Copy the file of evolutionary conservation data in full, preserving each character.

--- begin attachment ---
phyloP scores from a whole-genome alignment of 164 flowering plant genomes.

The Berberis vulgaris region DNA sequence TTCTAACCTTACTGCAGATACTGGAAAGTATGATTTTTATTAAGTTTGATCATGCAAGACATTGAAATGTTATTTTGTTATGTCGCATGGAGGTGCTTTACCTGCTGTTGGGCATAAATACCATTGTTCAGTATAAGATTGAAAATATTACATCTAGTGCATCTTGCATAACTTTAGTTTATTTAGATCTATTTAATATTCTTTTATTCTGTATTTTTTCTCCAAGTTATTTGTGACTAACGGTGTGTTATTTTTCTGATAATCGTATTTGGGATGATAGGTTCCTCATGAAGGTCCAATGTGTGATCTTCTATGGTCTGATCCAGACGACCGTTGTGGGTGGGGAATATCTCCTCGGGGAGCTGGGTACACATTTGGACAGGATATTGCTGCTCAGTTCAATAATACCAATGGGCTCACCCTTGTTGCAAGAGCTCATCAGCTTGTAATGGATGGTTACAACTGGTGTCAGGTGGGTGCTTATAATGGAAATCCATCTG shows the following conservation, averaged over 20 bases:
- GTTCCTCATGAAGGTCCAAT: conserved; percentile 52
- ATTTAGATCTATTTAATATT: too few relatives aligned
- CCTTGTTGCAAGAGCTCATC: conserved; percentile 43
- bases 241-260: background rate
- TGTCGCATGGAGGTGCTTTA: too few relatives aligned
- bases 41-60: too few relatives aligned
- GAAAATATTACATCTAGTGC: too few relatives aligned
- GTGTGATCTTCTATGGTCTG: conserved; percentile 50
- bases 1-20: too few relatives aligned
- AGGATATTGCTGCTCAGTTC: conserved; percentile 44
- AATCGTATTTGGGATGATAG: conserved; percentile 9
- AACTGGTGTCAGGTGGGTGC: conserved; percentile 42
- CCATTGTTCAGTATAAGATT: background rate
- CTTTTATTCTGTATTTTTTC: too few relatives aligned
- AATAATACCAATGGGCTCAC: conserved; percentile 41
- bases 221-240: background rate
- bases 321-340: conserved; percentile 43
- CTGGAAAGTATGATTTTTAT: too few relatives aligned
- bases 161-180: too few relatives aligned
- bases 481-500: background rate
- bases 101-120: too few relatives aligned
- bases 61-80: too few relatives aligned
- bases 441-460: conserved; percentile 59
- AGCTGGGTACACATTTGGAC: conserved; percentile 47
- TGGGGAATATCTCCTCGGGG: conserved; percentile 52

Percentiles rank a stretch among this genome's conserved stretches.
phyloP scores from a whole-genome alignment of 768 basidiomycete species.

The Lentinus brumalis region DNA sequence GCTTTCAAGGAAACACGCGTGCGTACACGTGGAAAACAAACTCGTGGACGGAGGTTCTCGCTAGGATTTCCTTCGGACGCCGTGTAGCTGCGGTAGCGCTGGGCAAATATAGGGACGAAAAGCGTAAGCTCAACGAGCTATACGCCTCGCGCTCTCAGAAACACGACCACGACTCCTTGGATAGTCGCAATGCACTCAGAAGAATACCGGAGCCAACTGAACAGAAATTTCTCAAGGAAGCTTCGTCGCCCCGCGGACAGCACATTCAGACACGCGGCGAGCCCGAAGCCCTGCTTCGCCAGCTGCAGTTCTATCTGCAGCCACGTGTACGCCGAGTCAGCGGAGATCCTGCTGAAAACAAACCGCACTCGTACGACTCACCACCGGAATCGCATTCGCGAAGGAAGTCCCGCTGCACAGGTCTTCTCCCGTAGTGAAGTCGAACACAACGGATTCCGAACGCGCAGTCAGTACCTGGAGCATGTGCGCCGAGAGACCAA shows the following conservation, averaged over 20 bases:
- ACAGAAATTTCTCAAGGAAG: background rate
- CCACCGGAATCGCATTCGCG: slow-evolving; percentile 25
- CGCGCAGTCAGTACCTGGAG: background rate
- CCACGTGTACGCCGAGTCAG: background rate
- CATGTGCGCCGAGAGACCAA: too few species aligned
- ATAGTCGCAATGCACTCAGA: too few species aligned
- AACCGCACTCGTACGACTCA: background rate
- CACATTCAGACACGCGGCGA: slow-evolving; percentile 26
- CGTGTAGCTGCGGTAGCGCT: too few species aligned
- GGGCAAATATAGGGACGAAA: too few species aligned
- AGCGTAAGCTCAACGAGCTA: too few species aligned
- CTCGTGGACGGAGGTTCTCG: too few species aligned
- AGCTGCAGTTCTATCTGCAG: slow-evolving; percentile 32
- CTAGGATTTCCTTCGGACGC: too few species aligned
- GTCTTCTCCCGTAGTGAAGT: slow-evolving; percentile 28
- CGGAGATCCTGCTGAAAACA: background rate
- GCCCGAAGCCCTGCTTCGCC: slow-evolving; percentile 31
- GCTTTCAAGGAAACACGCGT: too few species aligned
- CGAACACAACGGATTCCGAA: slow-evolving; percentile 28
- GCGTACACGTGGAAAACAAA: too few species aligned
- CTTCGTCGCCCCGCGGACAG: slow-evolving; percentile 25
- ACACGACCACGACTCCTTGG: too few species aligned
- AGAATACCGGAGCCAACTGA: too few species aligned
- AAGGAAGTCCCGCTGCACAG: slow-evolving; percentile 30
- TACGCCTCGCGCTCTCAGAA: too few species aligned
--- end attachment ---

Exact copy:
phyloP scores from a whole-genome alignment of 164 flowering plant genomes.

The Berberis vulgaris region DNA sequence TTCTAACCTTACTGCAGATACTGGAAAGTATGATTTTTATTAAGTTTGATCATGCAAGACATTGAAATGTTATTTTGTTATGTCGCATGGAGGTGCTTTACCTGCTGTTGGGCATAAATACCATTGTTCAGTATAAGATTGAAAATATTACATCTAGTGCATCTTGCATAACTTTAGTTTATTTAGATCTATTTAATATTCTTTTATTCTGTATTTTTTCTCCAAGTTATTTGTGACTAACGGTGTGTTATTTTTCTGATAATCGTATTTGGGATGATAGGTTCCTCATGAAGGTCCAATGTGTGATCTTCTATGGTCTGATCCAGACGACCGTTGTGGGTGGGGAATATCTCCTCGGGGAGCTGGGTACACATTTGGACAGGATATTGCTGCTCAGTTCAATAATACCAATGGGCTCACCCTTGTTGCAAGAGCTCATCAGCTTGTAATGGATGGTTACAACTGGTGTCAGGTGGGTGCTTATAATGGAAATCCATCTG shows the following conservation, averaged over 20 bases:
- GTTCCTCATGAAGGTCCAAT: conserved; percentile 52
- ATTTAGATCTATTTAATATT: too few relatives aligned
- CCTTGTTGCAAGAGCTCATC: conserved; percentile 43
- bases 241-260: background rate
- TGTCGCATGGAGGTGCTTTA: too few relatives aligned
- bases 41-60: too few relatives aligned
- GAAAATATTACATCTAGTGC: too few relatives aligned
- GTGTGATCTTCTATGGTCTG: conserved; percentile 50
- bases 1-20: too few relatives aligned
- AGGATATTGCTGCTCAGTTC: conserved; percentile 44
- AATCGTATTTGGGATGATAG: conserved; percentile 9
- AACTGGTGTCAGGTGGGTGC: conserved; percentile 42
- CCATTGTTCAGTATAAGATT: background rate
- CTTTTATTCTGTATTTTTTC: too few relatives aligned
- AATAATACCAATGGGCTCAC: conserved; percentile 41
- bases 221-240: background rate
- bases 321-340: conserved; percentile 43
- CTGGAAAGTATGATTTTTAT: too few relatives aligned
- bases 161-180: too few relatives aligned
- bases 481-500: background rate
- bases 101-120: too few relatives aligned
- bases 61-80: too few relatives aligned
- bases 441-460: conserved; percentile 59
- AGCTGGGTACACATTTGGAC: conserved; percentile 47
- TGGGGAATATCTCCTCGGGG: conserved; percentile 52

Percentiles rank a stretch among this genome's conserved stretches.
phyloP scores from a whole-genome alignment of 768 basidiomycete species.

The Lentinus brumalis region DNA sequence GCTTTCAAGGAAACACGCGTGCGTACACGTGGAAAACAAACTCGTGGACGGAGGTTCTCGCTAGGATTTCCTTCGGACGCCGTGTAGCTGCGGTAGCGCTGGGCAAATATAGGGACGAAAAGCGTAAGCTCAACGAGCTATACGCCTCGCGCTCTCAGAAACACGACCACGACTCCTTGGATAGTCGCAATGCACTCAGAAGAATACCGGAGCCAACTGAACAGAAATTTCTCAAGGAAGCTTCGTCGCCCCGCGGACAGCACATTCAGACACGCGGCGAGCCCGAAGCCCTGCTTCGCCAGCTGCAGTTCTATCTGCAGCCACGTGTACGCCGAGTCAGCGGAGATCCTGCTGAAAACAAACCGCACTCGTACGACTCACCACCGGAATCGCATTCGCGAAGGAAGTCCCGCTGCACAGGTCTTCTCCCGTAGTGAAGTCGAACACAACGGATTCCGAACGCGCAGTCAGTACCTGGAGCATGTGCGCCGAGAGACCAA shows the following conservation, averaged over 20 bases:
- ACAGAAATTTCTCAAGGAAG: background rate
- CCACCGGAATCGCATTCGCG: slow-evolving; percentile 25
- CGCGCAGTCAGTACCTGGAG: background rate
- CCACGTGTACGCCGAGTCAG: background rate
- CATGTGCGCCGAGAGACCAA: too few species aligned
- ATAGTCGCAATGCACTCAGA: too few species aligned
- AACCGCACTCGTACGACTCA: background rate
- CACATTCAGACACGCGGCGA: slow-evolving; percentile 26
- CGTGTAGCTGCGGTAGCGCT: too few species aligned
- GGGCAAATATAGGGACGAAA: too few species aligned
- AGCGTAAGCTCAACGAGCTA: too few species aligned
- CTCGTGGACGGAGGTTCTCG: too few species aligned
- AGCTGCAGTTCTATCTGCAG: slow-evolving; percentile 32
- CTAGGATTTCCTTCGGACGC: too few species aligned
- GTCTTCTCCCGTAGTGAAGT: slow-evolving; percentile 28
- CGGAGATCCTGCTGAAAACA: background rate
- GCCCGAAGCCCTGCTTCGCC: slow-evolving; percentile 31
- GCTTTCAAGGAAACACGCGT: too few species aligned
- CGAACACAACGGATTCCGAA: slow-evolving; percentile 28
- GCGTACACGTGGAAAACAAA: too few species aligned
- CTTCGTCGCCCCGCGGACAG: slow-evolving; percentile 25
- ACACGACCACGACTCCTTGG: too few species aligned
- AGAATACCGGAGCCAACTGA: too few species aligned
- AAGGAAGTCCCGCTGCACAG: slow-evolving; percentile 30
- TACGCCTCGCGCTCTCAGAA: too few species aligned